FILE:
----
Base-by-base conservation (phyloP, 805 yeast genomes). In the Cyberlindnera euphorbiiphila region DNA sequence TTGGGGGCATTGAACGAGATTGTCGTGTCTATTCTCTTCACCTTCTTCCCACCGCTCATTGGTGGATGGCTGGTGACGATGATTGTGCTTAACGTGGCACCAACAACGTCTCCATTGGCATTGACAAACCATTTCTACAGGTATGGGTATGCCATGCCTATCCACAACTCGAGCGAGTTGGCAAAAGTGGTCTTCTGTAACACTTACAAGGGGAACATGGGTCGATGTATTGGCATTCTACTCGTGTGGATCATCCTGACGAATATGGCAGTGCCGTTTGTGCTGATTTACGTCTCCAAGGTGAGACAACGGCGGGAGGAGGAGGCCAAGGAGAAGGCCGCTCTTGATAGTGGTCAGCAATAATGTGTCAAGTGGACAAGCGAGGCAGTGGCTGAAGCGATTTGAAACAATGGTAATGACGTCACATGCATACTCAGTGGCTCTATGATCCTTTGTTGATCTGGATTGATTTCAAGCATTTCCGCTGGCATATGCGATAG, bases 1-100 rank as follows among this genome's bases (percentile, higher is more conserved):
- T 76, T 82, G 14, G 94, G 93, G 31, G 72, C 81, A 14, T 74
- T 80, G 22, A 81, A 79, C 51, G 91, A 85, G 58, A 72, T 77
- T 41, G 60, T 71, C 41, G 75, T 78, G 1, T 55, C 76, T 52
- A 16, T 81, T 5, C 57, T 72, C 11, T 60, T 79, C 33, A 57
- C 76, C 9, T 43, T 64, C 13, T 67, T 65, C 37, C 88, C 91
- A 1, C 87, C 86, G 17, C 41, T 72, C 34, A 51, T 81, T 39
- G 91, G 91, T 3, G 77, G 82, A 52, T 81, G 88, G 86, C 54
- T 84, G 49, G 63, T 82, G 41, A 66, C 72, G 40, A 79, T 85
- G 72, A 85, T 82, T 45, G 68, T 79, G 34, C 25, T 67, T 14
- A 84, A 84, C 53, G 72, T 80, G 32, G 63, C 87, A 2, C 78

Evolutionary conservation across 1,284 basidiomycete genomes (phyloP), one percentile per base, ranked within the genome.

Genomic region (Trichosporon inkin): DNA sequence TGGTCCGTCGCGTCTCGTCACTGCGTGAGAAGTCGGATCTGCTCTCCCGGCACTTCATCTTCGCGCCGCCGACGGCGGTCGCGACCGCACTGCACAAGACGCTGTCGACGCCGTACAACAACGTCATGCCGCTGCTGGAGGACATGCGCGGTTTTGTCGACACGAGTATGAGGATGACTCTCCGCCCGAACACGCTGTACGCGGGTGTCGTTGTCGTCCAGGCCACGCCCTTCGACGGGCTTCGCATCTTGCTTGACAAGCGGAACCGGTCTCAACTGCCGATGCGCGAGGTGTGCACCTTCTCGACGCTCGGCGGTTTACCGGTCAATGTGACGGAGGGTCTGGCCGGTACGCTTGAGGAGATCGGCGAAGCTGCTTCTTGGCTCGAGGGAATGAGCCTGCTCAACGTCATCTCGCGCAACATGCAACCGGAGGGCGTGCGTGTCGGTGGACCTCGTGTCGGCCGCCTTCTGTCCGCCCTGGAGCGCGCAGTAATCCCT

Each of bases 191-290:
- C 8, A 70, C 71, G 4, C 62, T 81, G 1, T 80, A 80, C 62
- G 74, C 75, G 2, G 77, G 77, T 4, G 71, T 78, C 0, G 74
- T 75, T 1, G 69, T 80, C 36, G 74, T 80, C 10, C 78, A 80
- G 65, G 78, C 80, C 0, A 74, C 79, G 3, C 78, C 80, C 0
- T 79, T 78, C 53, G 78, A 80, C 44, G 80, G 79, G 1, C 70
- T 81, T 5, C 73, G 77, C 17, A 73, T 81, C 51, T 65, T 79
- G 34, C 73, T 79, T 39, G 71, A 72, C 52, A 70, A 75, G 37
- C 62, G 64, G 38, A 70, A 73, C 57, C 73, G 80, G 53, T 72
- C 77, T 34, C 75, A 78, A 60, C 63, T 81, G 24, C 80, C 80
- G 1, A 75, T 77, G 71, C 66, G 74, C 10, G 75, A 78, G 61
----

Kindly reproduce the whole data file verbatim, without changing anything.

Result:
Base-by-base conservation (phyloP, 805 yeast genomes). In the Cyberlindnera euphorbiiphila region DNA sequence TTGGGGGCATTGAACGAGATTGTCGTGTCTATTCTCTTCACCTTCTTCCCACCGCTCATTGGTGGATGGCTGGTGACGATGATTGTGCTTAACGTGGCACCAACAACGTCTCCATTGGCATTGACAAACCATTTCTACAGGTATGGGTATGCCATGCCTATCCACAACTCGAGCGAGTTGGCAAAAGTGGTCTTCTGTAACACTTACAAGGGGAACATGGGTCGATGTATTGGCATTCTACTCGTGTGGATCATCCTGACGAATATGGCAGTGCCGTTTGTGCTGATTTACGTCTCCAAGGTGAGACAACGGCGGGAGGAGGAGGCCAAGGAGAAGGCCGCTCTTGATAGTGGTCAGCAATAATGTGTCAAGTGGACAAGCGAGGCAGTGGCTGAAGCGATTTGAAACAATGGTAATGACGTCACATGCATACTCAGTGGCTCTATGATCCTTTGTTGATCTGGATTGATTTCAAGCATTTCCGCTGGCATATGCGATAG, bases 1-100 rank as follows among this genome's bases (percentile, higher is more conserved):
- T 76, T 82, G 14, G 94, G 93, G 31, G 72, C 81, A 14, T 74
- T 80, G 22, A 81, A 79, C 51, G 91, A 85, G 58, A 72, T 77
- T 41, G 60, T 71, C 41, G 75, T 78, G 1, T 55, C 76, T 52
- A 16, T 81, T 5, C 57, T 72, C 11, T 60, T 79, C 33, A 57
- C 76, C 9, T 43, T 64, C 13, T 67, T 65, C 37, C 88, C 91
- A 1, C 87, C 86, G 17, C 41, T 72, C 34, A 51, T 81, T 39
- G 91, G 91, T 3, G 77, G 82, A 52, T 81, G 88, G 86, C 54
- T 84, G 49, G 63, T 82, G 41, A 66, C 72, G 40, A 79, T 85
- G 72, A 85, T 82, T 45, G 68, T 79, G 34, C 25, T 67, T 14
- A 84, A 84, C 53, G 72, T 80, G 32, G 63, C 87, A 2, C 78

Evolutionary conservation across 1,284 basidiomycete genomes (phyloP), one percentile per base, ranked within the genome.

Genomic region (Trichosporon inkin): DNA sequence TGGTCCGTCGCGTCTCGTCACTGCGTGAGAAGTCGGATCTGCTCTCCCGGCACTTCATCTTCGCGCCGCCGACGGCGGTCGCGACCGCACTGCACAAGACGCTGTCGACGCCGTACAACAACGTCATGCCGCTGCTGGAGGACATGCGCGGTTTTGTCGACACGAGTATGAGGATGACTCTCCGCCCGAACACGCTGTACGCGGGTGTCGTTGTCGTCCAGGCCACGCCCTTCGACGGGCTTCGCATCTTGCTTGACAAGCGGAACCGGTCTCAACTGCCGATGCGCGAGGTGTGCACCTTCTCGACGCTCGGCGGTTTACCGGTCAATGTGACGGAGGGTCTGGCCGGTACGCTTGAGGAGATCGGCGAAGCTGCTTCTTGGCTCGAGGGAATGAGCCTGCTCAACGTCATCTCGCGCAACATGCAACCGGAGGGCGTGCGTGTCGGTGGACCTCGTGTCGGCCGCCTTCTGTCCGCCCTGGAGCGCGCAGTAATCCCT

Each of bases 191-290:
- C 8, A 70, C 71, G 4, C 62, T 81, G 1, T 80, A 80, C 62
- G 74, C 75, G 2, G 77, G 77, T 4, G 71, T 78, C 0, G 74
- T 75, T 1, G 69, T 80, C 36, G 74, T 80, C 10, C 78, A 80
- G 65, G 78, C 80, C 0, A 74, C 79, G 3, C 78, C 80, C 0
- T 79, T 78, C 53, G 78, A 80, C 44, G 80, G 79, G 1, C 70
- T 81, T 5, C 73, G 77, C 17, A 73, T 81, C 51, T 65, T 79
- G 34, C 73, T 79, T 39, G 71, A 72, C 52, A 70, A 75, G 37
- C 62, G 64, G 38, A 70, A 73, C 57, C 73, G 80, G 53, T 72
- C 77, T 34, C 75, A 78, A 60, C 63, T 81, G 24, C 80, C 80
- G 1, A 75, T 77, G 71, C 66, G 74, C 10, G 75, A 78, G 61